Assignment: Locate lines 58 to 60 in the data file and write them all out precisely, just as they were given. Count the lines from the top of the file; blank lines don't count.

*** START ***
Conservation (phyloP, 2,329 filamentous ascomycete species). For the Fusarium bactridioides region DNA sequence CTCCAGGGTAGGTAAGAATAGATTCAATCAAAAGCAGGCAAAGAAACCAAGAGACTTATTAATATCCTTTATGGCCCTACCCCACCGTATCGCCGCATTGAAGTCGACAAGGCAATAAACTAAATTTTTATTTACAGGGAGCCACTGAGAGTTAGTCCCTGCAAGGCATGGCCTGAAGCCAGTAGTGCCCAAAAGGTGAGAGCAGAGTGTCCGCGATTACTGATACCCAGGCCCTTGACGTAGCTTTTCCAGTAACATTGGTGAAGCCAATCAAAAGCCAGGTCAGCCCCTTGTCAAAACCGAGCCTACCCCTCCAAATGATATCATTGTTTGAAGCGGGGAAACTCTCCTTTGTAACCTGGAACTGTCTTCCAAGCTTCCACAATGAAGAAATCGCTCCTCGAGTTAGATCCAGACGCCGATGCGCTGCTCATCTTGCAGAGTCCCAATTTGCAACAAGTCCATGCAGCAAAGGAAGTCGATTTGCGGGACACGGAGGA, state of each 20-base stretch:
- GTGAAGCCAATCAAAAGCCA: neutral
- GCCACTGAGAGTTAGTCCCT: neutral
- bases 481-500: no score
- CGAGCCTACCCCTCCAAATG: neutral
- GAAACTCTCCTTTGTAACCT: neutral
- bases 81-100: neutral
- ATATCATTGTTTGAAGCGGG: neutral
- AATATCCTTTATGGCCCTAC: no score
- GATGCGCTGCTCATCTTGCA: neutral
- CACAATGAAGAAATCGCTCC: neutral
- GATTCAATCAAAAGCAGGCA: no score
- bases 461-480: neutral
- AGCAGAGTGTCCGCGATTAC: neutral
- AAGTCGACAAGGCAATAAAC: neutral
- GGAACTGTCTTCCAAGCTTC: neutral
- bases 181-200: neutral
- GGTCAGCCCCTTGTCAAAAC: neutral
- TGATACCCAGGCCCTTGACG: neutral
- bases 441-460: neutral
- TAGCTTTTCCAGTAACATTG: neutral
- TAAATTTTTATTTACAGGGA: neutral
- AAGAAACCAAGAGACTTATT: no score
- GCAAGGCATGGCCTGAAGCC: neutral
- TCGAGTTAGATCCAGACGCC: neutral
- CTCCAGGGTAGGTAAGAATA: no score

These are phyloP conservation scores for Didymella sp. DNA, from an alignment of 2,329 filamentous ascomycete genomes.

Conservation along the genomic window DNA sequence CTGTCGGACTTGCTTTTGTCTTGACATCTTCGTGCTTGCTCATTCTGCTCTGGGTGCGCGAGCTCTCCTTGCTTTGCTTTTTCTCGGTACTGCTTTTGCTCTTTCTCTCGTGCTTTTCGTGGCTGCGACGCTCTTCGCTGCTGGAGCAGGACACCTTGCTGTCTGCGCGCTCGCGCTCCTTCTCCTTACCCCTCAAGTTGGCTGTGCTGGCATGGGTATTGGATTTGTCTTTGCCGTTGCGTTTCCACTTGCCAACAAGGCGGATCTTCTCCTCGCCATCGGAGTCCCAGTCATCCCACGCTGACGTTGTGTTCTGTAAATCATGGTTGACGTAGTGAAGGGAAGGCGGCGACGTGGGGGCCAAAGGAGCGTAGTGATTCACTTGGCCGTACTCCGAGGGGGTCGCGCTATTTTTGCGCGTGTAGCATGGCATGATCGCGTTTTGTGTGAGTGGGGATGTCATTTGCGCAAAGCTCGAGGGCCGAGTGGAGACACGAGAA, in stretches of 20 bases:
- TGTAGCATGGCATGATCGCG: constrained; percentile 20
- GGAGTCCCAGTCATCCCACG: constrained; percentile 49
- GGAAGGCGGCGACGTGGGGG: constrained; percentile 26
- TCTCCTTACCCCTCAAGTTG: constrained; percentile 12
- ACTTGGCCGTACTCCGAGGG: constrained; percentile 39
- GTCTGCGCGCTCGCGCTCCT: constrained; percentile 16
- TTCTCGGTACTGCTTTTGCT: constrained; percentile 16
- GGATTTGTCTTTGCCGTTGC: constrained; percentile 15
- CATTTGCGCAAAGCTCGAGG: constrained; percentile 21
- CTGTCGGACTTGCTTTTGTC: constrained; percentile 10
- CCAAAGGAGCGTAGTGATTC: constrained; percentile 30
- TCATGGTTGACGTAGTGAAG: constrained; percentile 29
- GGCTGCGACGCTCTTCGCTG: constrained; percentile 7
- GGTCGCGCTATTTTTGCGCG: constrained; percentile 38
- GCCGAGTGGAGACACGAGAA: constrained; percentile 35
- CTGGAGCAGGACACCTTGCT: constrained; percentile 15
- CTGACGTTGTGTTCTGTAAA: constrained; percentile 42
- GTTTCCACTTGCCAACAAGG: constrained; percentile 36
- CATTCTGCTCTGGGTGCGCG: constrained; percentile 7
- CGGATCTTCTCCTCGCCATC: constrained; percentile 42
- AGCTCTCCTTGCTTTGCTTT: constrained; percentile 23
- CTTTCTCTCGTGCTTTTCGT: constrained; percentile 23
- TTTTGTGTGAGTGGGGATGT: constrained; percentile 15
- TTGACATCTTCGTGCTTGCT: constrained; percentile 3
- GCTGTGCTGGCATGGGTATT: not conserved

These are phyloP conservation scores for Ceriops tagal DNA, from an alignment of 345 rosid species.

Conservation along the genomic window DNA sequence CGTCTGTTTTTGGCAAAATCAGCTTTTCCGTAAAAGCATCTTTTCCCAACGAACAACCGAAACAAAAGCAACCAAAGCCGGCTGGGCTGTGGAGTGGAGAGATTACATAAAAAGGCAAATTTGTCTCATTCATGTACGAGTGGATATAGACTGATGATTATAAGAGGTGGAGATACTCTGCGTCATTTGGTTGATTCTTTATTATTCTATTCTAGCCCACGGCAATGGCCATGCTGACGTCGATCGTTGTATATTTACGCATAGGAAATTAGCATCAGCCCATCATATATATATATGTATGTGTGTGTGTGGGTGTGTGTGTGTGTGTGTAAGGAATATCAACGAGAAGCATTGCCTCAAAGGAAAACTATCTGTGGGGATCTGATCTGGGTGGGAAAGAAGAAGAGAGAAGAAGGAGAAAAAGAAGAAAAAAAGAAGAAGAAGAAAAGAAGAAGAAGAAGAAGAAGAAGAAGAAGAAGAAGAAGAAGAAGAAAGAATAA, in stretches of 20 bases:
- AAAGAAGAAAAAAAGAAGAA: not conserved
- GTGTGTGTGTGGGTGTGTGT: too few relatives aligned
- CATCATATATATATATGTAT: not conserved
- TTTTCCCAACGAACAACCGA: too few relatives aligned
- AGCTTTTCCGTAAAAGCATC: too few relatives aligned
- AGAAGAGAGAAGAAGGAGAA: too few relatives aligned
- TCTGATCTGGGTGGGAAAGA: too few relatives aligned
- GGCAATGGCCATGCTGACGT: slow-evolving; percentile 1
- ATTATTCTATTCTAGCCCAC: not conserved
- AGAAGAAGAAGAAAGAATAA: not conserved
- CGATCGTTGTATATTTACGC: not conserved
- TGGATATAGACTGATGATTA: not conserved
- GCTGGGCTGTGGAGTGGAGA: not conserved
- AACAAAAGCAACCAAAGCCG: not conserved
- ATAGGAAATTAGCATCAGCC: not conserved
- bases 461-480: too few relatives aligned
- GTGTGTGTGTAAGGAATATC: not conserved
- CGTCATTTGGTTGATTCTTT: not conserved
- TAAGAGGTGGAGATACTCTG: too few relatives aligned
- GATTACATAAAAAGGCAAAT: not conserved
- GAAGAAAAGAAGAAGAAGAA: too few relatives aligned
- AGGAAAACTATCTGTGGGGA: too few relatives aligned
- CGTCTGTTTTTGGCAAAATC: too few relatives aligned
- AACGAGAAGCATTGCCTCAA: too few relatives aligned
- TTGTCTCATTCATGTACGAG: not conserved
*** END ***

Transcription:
- CATCATATATATATATGTAT: not conserved
- TTTTCCCAACGAACAACCGA: too few relatives aligned
- AGCTTTTCCGTAAAAGCATC: too few relatives aligned